You already know that stress can wreak havoc on your health, but did you know that it can also mess with your looks? It’s true. Stress can show up on your face, hair, nails and body, and in ways that will make you less than happy. While you may not be able to avoid all the stressors in your life (If an early retirement is not in the cards for your future, you’re not alone!), you can get a handle on it. If you don’t, you may just discover first-hand six evil ways stress can affect your appearance.
We’ve all been there before … We shut off the lights, let our heads hit the pillows and wait for slumber to come. But then, it doesn’t, because your mind is racing with the 10,000 things you need to do the next day. While a common scenario, it’s unhealthy—for your mental well-being and your looks.
When you don’t get enough sleep, fluid builds up beneath your eyelids and lead to puffiness in the morning. If you sleep on your stomach, the effects are particularly stark, as gravity works against you.
Stress releases cortisol, which in turn releases a hormone called corticotrophin-releasing hormone. Though the research is shaky on this, CRH is thought to trigger the release of oil from the sebaceous glands around the hair follicles. Excessive oil production in these glands can cause a backup, thereby leading to clogged pores and, eventually, an acne outbreak.
If your mother ever told you, you were making her “go gray,” she may not have been lying. A recent study (very recent, conducted in 2020), found that stress-induced sympathetic nerve activity can cause melanocytes to disappear. Melanocytes are the cells that produce the pigment called melanin, which is responsible for giving your hair its color. Once the cells disappear, new cells will replace them, but they won’t have any color, causing your hair to turn gray.
If you stress too much, your hair won’t just turn gray — it may fall out. Chronic stress is associated with telogen effluvium, which occurs when the hair’s growth cycle is interrupted and a person loses a larger than normal amount of hair.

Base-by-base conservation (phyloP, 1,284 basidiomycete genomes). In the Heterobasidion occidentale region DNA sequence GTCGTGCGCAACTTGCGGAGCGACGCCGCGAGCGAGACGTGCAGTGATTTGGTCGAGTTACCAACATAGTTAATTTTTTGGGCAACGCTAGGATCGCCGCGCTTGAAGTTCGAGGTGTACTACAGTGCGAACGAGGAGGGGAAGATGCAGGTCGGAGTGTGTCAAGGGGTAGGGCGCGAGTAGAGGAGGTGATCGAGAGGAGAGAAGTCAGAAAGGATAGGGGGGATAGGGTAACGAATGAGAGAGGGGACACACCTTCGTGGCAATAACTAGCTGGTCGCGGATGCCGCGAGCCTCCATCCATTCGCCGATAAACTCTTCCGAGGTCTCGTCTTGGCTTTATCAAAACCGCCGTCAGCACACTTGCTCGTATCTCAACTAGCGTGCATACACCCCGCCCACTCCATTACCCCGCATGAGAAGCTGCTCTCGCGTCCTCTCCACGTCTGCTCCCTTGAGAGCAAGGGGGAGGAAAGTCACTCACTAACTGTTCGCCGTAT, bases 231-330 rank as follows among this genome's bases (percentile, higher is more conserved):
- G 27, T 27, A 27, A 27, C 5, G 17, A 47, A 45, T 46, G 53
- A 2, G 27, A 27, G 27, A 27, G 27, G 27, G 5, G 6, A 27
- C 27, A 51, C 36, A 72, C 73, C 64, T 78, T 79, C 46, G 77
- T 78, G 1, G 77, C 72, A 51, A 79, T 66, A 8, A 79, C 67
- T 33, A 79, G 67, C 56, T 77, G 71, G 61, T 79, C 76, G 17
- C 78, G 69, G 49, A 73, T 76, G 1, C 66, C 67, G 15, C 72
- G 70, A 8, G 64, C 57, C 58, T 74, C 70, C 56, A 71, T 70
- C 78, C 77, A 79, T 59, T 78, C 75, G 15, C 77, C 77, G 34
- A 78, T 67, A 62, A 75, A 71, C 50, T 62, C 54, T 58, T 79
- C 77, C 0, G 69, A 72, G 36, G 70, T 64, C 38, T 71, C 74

Stress can cause wrinkles in two ways. The first is that it may cause you to frown or wrinkle your brow frequently, which can contribute to the formation of early lines. The second is that it interferes with the proteins in your skin, thereby reducing your skin’s elasticity. Skin that loses its elasticity is prone to wrinkle formation.
The outer layer of your skin, the “stratum corneum,” protects the skin and keeps it hydrated. When something is amiss with this layer, you may experience dry, itchy skin. According to a 2014 study, stress impairs the function of the stratum corneum and can reduce the skin’s ability to retain water. Not only that, but stress can impair the barrier’s ability to repair itself after undergoing damage, adding insult to injury.
It’s well known that stress has the ability to weaken the immune system, but did you know that a weakened immune system often leads to an imbalance in the bacteria in your skin and gut? When an imbalance occurs in the skin, you may develop a rash, redness or hives. Moreover, if you live with chronic skin conditions such as eczema, psoriasis and contact dermatitis, stress can aggravate them.
Stress can take a huge toll on your body and affect everything from mental health to overall health and, apparently, looks. There are several reasons to keep your stress in check, but in case you needed six more, there you go. Take care of yourself, and natural beauty — and good health — will follow.